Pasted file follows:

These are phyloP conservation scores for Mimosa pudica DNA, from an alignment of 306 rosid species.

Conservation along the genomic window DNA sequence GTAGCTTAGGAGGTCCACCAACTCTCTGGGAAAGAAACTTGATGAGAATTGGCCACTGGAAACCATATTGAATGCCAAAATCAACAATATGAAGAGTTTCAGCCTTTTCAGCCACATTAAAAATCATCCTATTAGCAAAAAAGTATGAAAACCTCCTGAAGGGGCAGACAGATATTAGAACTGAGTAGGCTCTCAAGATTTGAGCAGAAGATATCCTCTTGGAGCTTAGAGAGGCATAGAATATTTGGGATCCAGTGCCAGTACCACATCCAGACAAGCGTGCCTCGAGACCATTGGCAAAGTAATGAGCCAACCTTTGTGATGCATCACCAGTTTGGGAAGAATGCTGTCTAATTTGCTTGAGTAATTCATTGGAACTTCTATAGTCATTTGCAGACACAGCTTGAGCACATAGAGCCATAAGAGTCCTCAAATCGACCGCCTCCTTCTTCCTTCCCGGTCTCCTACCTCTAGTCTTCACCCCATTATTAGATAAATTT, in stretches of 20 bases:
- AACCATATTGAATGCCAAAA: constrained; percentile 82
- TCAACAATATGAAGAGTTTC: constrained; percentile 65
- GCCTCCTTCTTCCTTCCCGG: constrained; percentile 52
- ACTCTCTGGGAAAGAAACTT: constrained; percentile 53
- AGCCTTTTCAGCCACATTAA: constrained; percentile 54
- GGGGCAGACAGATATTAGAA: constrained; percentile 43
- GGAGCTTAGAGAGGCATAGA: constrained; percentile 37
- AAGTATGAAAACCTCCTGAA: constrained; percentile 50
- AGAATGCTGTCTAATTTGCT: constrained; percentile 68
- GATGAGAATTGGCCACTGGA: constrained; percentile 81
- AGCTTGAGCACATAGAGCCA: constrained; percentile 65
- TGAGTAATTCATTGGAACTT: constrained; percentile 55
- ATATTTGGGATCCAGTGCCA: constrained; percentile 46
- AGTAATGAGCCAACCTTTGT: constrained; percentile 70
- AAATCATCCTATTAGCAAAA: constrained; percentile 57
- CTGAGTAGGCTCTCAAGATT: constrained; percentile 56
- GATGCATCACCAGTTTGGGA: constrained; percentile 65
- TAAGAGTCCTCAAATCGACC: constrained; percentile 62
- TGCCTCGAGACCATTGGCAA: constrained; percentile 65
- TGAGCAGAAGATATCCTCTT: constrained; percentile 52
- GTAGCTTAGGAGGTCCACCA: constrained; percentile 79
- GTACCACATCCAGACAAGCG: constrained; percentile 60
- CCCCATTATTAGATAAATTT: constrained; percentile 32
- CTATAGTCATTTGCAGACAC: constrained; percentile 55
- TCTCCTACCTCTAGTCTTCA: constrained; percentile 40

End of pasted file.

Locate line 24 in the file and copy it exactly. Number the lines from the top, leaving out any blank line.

- GTACCACATCCAGACAAGCG: constrained; percentile 60